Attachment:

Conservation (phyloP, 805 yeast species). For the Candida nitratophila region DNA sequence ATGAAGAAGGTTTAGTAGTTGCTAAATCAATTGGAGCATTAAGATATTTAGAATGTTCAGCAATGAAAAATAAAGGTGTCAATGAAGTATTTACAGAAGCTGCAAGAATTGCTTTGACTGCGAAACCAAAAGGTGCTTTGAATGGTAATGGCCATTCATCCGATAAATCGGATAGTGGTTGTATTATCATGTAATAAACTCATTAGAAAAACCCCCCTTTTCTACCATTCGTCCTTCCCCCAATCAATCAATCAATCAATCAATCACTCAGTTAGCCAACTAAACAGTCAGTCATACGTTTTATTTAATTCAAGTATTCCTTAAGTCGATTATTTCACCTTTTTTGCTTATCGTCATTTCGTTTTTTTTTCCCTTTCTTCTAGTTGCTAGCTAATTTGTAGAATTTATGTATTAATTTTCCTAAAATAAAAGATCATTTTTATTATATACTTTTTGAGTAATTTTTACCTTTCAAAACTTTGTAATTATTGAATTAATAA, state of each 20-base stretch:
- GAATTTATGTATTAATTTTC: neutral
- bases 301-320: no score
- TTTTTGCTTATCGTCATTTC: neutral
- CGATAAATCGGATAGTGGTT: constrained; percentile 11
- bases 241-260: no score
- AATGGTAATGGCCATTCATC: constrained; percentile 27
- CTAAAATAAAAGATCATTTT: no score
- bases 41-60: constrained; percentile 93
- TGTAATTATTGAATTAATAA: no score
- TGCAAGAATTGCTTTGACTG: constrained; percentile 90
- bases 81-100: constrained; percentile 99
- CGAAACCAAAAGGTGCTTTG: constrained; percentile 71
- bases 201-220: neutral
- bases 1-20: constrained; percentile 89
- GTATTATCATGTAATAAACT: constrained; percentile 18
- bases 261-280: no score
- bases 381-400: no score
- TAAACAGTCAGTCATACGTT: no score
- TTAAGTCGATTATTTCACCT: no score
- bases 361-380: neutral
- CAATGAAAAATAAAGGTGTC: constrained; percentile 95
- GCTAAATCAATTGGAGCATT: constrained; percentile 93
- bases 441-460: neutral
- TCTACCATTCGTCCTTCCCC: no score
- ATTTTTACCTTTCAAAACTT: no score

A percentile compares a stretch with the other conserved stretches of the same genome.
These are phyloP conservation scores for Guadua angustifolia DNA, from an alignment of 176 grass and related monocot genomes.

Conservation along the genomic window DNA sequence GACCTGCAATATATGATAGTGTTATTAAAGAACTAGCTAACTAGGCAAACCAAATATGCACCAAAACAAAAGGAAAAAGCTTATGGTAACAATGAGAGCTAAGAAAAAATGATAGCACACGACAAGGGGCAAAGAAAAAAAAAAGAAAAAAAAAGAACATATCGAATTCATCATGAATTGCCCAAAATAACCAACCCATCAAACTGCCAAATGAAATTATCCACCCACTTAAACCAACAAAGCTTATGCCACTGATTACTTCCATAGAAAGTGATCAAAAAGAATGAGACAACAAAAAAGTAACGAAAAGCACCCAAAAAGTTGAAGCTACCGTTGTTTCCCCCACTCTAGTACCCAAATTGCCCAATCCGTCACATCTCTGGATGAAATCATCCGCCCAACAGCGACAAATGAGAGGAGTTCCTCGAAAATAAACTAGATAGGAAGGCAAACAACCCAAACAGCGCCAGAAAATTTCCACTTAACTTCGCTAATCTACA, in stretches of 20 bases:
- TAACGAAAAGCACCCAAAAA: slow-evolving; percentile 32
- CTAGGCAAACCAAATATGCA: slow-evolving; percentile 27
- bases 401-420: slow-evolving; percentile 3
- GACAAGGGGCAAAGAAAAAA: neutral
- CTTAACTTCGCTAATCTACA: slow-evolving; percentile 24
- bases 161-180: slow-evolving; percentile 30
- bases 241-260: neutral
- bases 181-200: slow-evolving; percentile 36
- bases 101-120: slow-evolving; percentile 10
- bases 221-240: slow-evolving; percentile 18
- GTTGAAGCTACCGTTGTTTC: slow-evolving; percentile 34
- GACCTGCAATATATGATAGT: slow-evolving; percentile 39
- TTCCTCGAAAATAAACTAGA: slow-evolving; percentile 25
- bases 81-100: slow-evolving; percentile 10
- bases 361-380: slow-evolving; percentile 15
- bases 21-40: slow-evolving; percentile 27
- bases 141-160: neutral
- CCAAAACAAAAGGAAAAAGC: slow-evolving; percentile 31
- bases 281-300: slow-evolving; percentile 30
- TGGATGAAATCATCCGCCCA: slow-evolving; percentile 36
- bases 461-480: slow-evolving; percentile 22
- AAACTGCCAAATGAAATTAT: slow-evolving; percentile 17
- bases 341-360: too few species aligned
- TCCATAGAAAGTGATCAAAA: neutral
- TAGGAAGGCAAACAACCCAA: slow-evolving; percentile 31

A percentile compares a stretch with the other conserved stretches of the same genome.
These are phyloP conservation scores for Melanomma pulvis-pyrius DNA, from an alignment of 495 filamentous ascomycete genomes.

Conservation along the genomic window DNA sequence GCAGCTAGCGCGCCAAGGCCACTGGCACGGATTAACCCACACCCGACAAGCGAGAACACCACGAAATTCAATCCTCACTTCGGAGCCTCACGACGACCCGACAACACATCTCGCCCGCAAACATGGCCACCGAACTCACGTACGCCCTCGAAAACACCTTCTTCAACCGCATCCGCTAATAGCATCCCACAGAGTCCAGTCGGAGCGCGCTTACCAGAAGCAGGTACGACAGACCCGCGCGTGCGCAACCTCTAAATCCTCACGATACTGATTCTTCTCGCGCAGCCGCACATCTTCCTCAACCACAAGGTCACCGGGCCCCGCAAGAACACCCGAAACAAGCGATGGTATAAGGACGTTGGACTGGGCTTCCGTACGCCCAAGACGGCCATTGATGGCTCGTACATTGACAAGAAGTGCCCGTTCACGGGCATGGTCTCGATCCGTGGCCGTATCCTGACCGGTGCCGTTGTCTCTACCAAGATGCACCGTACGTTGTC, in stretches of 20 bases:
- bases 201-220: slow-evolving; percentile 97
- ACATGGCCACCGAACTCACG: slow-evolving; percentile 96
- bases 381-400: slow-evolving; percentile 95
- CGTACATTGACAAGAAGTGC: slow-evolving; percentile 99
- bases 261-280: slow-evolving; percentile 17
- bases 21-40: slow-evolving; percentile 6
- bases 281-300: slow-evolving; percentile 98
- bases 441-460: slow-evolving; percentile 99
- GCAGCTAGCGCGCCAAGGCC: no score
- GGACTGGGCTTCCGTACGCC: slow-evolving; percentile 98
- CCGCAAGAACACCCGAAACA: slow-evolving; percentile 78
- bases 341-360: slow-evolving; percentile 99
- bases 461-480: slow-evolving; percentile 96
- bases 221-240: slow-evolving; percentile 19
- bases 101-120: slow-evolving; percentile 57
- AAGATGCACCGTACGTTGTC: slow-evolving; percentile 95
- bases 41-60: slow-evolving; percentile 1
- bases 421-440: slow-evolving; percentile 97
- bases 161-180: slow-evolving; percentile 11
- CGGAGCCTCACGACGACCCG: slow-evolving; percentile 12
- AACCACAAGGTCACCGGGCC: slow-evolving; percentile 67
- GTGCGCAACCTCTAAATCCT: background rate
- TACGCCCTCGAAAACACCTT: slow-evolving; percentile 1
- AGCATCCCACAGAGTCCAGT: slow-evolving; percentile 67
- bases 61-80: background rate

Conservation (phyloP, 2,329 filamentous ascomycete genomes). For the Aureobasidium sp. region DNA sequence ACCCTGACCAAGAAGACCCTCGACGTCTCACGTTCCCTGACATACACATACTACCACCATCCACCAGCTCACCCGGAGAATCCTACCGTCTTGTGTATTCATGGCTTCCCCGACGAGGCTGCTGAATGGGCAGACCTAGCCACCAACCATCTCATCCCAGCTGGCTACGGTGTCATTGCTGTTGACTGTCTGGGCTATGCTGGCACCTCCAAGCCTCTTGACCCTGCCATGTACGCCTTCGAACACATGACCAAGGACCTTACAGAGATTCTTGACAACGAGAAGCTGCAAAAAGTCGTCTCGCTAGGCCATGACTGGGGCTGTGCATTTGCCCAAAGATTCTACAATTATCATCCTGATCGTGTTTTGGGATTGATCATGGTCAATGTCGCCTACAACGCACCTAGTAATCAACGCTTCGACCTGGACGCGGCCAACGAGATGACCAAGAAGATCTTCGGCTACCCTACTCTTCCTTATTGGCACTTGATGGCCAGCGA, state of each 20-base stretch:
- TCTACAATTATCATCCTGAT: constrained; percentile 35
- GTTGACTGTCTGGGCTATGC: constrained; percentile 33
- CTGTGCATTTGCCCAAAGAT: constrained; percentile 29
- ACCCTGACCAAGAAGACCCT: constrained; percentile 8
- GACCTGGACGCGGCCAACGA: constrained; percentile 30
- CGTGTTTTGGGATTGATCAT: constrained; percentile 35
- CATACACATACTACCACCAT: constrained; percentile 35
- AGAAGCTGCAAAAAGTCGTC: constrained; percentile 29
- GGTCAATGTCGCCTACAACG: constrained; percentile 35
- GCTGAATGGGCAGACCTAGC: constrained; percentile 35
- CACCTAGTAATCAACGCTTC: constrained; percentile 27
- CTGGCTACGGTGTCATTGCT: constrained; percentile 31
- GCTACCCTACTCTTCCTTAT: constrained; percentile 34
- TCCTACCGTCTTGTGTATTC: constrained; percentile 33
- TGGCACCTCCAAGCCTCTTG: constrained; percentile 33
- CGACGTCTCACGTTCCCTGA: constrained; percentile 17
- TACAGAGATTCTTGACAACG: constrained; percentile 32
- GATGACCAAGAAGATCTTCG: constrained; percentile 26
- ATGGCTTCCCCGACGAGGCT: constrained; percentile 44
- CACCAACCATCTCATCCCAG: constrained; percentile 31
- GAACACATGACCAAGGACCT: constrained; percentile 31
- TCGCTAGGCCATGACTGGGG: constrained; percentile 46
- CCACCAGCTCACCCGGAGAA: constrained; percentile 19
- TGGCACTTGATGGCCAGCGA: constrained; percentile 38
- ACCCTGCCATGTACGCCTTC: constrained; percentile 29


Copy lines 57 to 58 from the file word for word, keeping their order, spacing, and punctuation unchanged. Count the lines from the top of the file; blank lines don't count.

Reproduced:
Conservation along the genomic window DNA sequence GCAGCTAGCGCGCCAAGGCCACTGGCACGGATTAACCCACACCCGACAAGCGAGAACACCACGAAATTCAATCCTCACTTCGGAGCCTCACGACGACCCGACAACACATCTCGCCCGCAAACATGGCCACCGAACTCACGTACGCCCTCGAAAACACCTTCTTCAACCGCATCCGCTAATAGCATCCCACAGAGTCCAGTCGGAGCGCGCTTACCAGAAGCAGGTACGACAGACCCGCGCGTGCGCAACCTCTAAATCCTCACGATACTGATTCTTCTCGCGCAGCCGCACATCTTCCTCAACCACAAGGTCACCGGGCCCCGCAAGAACACCCGAAACAAGCGATGGTATAAGGACGTTGGACTGGGCTTCCGTACGCCCAAGACGGCCATTGATGGCTCGTACATTGACAAGAAGTGCCCGTTCACGGGCATGGTCTCGATCCGTGGCCGTATCCTGACCGGTGCCGTTGTCTCTACCAAGATGCACCGTACGTTGTC, in stretches of 20 bases:
- bases 201-220: slow-evolving; percentile 97